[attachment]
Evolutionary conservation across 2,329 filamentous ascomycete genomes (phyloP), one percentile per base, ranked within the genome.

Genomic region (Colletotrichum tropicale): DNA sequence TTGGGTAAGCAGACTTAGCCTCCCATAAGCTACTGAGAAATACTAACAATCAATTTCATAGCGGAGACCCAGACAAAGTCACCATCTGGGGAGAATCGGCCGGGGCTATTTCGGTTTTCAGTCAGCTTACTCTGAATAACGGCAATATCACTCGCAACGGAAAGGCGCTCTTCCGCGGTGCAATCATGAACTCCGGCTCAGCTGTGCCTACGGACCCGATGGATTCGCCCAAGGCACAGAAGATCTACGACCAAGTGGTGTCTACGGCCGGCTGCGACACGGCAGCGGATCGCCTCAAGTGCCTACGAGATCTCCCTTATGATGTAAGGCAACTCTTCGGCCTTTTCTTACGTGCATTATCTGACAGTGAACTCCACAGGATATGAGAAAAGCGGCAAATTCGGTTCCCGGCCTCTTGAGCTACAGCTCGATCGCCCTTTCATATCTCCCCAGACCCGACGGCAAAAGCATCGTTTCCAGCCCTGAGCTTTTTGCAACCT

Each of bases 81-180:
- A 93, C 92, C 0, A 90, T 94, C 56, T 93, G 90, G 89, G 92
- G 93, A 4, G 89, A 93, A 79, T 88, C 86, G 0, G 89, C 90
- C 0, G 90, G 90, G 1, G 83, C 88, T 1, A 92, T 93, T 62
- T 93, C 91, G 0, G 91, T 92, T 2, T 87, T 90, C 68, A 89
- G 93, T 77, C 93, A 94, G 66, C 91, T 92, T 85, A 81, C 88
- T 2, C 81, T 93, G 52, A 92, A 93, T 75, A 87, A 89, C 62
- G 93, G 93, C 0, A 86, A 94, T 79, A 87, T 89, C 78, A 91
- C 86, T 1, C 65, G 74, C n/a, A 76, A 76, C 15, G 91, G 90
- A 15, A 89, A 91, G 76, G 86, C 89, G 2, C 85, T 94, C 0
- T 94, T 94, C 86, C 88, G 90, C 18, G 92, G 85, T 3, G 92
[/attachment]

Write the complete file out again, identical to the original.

Evolutionary conservation across 2,329 filamentous ascomycete genomes (phyloP), one percentile per base, ranked within the genome.

Genomic region (Colletotrichum tropicale): DNA sequence TTGGGTAAGCAGACTTAGCCTCCCATAAGCTACTGAGAAATACTAACAATCAATTTCATAGCGGAGACCCAGACAAAGTCACCATCTGGGGAGAATCGGCCGGGGCTATTTCGGTTTTCAGTCAGCTTACTCTGAATAACGGCAATATCACTCGCAACGGAAAGGCGCTCTTCCGCGGTGCAATCATGAACTCCGGCTCAGCTGTGCCTACGGACCCGATGGATTCGCCCAAGGCACAGAAGATCTACGACCAAGTGGTGTCTACGGCCGGCTGCGACACGGCAGCGGATCGCCTCAAGTGCCTACGAGATCTCCCTTATGATGTAAGGCAACTCTTCGGCCTTTTCTTACGTGCATTATCTGACAGTGAACTCCACAGGATATGAGAAAAGCGGCAAATTCGGTTCCCGGCCTCTTGAGCTACAGCTCGATCGCCCTTTCATATCTCCCCAGACCCGACGGCAAAAGCATCGTTTCCAGCCCTGAGCTTTTTGCAACCT

Each of bases 81-180:
- A 93, C 92, C 0, A 90, T 94, C 56, T 93, G 90, G 89, G 92
- G 93, A 4, G 89, A 93, A 79, T 88, C 86, G 0, G 89, C 90
- C 0, G 90, G 90, G 1, G 83, C 88, T 1, A 92, T 93, T 62
- T 93, C 91, G 0, G 91, T 92, T 2, T 87, T 90, C 68, A 89
- G 93, T 77, C 93, A 94, G 66, C 91, T 92, T 85, A 81, C 88
- T 2, C 81, T 93, G 52, A 92, A 93, T 75, A 87, A 89, C 62
- G 93, G 93, C 0, A 86, A 94, T 79, A 87, T 89, C 78, A 91
- C 86, T 1, C 65, G 74, C n/a, A 76, A 76, C 15, G 91, G 90
- A 15, A 89, A 91, G 76, G 86, C 89, G 2, C 85, T 94, C 0
- T 94, T 94, C 86, C 88, G 90, C 18, G 92, G 85, T 3, G 92